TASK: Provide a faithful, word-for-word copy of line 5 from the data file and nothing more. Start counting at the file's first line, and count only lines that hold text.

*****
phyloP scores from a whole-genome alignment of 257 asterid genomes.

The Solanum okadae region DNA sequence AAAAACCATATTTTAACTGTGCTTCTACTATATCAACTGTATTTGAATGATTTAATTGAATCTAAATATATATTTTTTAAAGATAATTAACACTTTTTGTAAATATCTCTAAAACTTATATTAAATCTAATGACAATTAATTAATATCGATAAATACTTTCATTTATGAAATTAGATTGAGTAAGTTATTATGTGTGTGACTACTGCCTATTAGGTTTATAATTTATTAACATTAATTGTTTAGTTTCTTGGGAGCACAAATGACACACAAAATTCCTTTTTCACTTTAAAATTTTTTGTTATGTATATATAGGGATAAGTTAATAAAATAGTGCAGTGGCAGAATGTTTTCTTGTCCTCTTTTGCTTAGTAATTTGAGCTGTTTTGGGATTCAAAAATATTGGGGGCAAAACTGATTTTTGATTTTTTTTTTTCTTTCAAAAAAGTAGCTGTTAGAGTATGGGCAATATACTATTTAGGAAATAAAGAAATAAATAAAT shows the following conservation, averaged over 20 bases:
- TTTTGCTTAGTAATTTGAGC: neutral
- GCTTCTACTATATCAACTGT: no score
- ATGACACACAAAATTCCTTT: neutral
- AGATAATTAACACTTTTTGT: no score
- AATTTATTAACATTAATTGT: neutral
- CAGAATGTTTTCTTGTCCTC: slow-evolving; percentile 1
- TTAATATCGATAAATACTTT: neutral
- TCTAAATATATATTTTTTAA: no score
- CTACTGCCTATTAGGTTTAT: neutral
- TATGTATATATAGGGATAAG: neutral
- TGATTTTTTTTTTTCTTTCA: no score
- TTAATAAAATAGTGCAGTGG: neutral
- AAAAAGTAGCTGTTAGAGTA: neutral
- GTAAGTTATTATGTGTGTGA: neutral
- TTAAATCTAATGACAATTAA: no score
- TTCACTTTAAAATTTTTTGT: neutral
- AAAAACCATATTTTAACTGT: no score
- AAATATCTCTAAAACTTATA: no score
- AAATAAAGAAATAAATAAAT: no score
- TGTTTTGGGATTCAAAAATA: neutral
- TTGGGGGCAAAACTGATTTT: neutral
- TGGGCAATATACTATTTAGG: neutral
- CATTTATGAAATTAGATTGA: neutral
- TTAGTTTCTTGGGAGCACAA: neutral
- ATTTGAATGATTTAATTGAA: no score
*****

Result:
- ATGACACACAAAATTCCTTT: neutral